One of the biggest challenges Lee mentioned he has faced stems from ecosystems being extremely complex with a lot of moving parts.
“Every day It seems like there are 50 new companies offering a solution to a problem that you didn't even know you had,” he said. “It could be foreboding to both learn about these other products and your place in the ecosystem. This is why having a very clear strategy is important because otherwise, it's easy to get overwhelmed.”
Tyler built on this point, adding that it can be challenging to stay top-of-mind in a constantly changing ecosystem with new vendors coming in every day. He added, however, that working to stay top of mind isn't enough, and that companies should continue to think about how they can innovate, be true to what they’re building, and make sure they’re staying ahead of the curve of other solutions.
He explained that there are many examples of companies that were successful in building great brands but crumbled fast. Tyler suggested that the audience look at some of the common trends of those instances and learn from their mistakes.
"Getting good representation as an ecosystem is about having a story and strategy and then continuing to iterate on top of it to stay valuable and solve more problems as they come up." - Tyler Murdock, Platform Partnerships Manager at Recharge Payments
Claudia then brought up the challenge of making sure goals are aligned at the beginning of a partnership. To avoid this, she again pointed to the importance of partnership teams having a strategy in place to make sure that they are going for the right pool of partners. She also reminded the audience to align this strategy with the other cross-functional strategies within the company.
“None of us operate in a silo,” Claudia said. "We work very closely with our marketers, product teams, and sales teams to ensure that all of that aligns with the partnerships that we're going after to make the company successful and ultimately our partners and our clients successful.”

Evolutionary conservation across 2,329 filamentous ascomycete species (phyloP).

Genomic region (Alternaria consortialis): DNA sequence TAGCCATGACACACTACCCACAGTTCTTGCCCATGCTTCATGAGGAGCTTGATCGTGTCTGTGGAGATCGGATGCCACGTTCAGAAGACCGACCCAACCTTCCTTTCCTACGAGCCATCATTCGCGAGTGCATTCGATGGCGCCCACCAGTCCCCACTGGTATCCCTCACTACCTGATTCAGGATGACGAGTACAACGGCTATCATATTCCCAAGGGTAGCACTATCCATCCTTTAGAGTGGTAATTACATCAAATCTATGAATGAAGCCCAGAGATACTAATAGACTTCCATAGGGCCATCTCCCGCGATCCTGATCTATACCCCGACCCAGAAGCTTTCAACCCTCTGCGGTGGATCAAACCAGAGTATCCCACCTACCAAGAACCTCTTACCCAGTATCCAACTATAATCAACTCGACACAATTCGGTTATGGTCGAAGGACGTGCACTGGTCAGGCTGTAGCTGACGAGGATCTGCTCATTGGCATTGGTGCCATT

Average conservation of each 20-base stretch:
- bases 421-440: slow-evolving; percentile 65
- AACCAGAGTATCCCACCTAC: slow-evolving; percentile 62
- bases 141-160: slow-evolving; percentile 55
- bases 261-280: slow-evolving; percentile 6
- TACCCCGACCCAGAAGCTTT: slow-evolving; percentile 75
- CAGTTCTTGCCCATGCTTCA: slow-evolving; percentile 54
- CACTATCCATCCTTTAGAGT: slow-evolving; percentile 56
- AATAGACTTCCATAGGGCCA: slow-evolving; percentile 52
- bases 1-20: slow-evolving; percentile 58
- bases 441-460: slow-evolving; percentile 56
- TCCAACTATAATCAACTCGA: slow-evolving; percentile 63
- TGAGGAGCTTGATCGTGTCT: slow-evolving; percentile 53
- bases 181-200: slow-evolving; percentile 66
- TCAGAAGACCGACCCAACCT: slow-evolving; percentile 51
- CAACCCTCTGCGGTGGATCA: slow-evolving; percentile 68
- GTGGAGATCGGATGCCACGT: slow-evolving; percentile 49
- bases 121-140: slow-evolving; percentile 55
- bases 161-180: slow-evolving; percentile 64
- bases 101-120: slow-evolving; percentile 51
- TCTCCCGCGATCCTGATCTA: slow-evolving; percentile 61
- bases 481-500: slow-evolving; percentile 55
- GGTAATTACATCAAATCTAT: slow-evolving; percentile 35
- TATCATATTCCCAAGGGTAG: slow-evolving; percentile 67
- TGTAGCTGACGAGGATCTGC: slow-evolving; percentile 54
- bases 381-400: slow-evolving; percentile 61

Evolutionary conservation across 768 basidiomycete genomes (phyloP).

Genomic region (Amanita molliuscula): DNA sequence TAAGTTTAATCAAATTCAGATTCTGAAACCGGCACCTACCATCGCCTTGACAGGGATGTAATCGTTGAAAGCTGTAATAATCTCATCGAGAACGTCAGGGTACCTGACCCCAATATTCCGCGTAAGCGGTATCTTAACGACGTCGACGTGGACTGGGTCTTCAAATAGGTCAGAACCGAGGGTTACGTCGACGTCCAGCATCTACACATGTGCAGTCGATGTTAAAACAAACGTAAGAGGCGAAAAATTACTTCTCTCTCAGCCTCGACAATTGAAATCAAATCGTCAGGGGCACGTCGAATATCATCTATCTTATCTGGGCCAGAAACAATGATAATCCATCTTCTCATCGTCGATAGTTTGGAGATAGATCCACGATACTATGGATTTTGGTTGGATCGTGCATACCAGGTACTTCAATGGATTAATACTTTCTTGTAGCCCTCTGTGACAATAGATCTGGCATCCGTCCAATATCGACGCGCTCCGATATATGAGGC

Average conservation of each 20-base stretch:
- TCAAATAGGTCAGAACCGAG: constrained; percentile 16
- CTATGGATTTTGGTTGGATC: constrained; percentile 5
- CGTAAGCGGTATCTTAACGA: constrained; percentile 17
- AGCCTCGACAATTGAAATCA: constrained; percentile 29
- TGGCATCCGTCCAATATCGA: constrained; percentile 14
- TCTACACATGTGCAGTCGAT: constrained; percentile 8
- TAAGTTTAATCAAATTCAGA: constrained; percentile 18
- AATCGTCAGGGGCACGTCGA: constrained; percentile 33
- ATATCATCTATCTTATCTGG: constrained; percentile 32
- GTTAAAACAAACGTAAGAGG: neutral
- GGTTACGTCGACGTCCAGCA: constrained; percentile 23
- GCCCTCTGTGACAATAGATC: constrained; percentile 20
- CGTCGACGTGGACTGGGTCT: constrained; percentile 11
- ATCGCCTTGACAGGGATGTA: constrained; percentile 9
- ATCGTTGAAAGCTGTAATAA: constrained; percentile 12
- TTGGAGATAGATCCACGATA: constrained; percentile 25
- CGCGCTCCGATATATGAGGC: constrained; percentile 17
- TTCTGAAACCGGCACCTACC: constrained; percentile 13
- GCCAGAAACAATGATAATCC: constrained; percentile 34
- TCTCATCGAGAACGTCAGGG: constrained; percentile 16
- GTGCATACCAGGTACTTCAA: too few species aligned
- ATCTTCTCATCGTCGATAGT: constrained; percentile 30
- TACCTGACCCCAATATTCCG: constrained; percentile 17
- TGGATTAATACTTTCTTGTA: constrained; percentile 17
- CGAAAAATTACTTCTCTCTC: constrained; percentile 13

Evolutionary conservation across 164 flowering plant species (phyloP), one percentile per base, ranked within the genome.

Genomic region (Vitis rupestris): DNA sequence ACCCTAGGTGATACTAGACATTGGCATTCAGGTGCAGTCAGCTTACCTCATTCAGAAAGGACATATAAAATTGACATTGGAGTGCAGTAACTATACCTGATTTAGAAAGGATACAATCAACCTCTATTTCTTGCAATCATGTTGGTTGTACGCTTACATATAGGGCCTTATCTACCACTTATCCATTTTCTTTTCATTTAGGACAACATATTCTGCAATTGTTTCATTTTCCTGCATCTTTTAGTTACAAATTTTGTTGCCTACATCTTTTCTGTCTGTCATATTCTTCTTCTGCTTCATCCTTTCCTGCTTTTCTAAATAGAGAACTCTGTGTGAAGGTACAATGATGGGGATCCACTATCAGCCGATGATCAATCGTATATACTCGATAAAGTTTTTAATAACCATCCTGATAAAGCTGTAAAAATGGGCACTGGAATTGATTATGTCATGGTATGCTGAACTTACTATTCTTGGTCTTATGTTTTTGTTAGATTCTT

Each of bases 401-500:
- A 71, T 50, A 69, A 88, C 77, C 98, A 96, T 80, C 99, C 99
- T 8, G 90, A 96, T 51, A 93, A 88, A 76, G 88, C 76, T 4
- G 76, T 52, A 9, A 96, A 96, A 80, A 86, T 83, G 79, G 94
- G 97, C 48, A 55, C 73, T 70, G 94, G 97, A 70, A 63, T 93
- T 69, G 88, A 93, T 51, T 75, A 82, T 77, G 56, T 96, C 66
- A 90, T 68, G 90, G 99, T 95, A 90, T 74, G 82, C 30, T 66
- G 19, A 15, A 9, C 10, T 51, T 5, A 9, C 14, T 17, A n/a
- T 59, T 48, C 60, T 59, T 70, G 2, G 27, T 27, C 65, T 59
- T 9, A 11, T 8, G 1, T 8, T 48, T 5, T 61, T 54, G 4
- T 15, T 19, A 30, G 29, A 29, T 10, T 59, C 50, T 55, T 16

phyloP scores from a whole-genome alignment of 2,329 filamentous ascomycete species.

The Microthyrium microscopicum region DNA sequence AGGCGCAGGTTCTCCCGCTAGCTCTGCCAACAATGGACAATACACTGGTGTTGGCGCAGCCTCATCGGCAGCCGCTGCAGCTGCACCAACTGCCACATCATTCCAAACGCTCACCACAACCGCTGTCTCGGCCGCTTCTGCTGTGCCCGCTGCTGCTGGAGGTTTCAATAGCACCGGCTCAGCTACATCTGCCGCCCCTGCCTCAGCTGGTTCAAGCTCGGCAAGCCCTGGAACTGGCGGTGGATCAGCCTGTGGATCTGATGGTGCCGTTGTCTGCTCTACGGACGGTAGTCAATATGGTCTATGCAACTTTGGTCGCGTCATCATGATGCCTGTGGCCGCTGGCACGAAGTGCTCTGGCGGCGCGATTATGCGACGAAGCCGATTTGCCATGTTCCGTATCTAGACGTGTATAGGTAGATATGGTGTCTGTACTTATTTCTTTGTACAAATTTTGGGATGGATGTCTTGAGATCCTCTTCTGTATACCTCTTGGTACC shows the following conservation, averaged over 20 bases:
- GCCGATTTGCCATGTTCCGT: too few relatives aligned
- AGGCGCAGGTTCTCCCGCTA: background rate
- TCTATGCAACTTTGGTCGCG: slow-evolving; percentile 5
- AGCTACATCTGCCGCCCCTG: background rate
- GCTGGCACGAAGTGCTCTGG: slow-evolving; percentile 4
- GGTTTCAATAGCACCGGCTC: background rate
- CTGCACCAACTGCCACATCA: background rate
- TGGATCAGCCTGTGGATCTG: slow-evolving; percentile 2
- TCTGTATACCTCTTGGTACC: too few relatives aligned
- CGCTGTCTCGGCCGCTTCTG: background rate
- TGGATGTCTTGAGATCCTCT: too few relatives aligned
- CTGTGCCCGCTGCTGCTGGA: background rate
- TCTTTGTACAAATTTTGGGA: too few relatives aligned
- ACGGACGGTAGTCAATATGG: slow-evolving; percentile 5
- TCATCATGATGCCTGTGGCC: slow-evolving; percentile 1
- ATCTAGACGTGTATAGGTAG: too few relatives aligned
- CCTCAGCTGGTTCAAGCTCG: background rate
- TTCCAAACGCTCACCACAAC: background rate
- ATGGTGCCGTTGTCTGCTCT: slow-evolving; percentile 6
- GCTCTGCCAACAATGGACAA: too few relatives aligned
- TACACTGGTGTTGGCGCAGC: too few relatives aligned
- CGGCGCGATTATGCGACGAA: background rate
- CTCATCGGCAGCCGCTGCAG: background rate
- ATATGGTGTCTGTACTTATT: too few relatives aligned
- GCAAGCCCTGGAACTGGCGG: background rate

Ernesto then brought up a challenge that stems from the partnerships model shifting to APIs and webhooks. He mentioned that companies now not only need to consider who they are building into, but also who they are building for when it comes to creating a platform that makes it easier for other products to integrate into them.
Ernesto also admitted that all of this requires a robust internal ecosystem with product and engineering teams to move these partnerships forward and decide which investments to make.
The panelist then continued the conversation to talk about how companies should think about the decision to monetize, staffing for tech partnerships, and the data they collect on their tech partnerships.
If you're interested in hearing the full discussion, join the SaaS Ecosystem Alliance to gain access to members-only resources and a recording of this event.
You can also register for more upcoming roundtables on interdisciplinary topics relevant to those working in technology partnerships.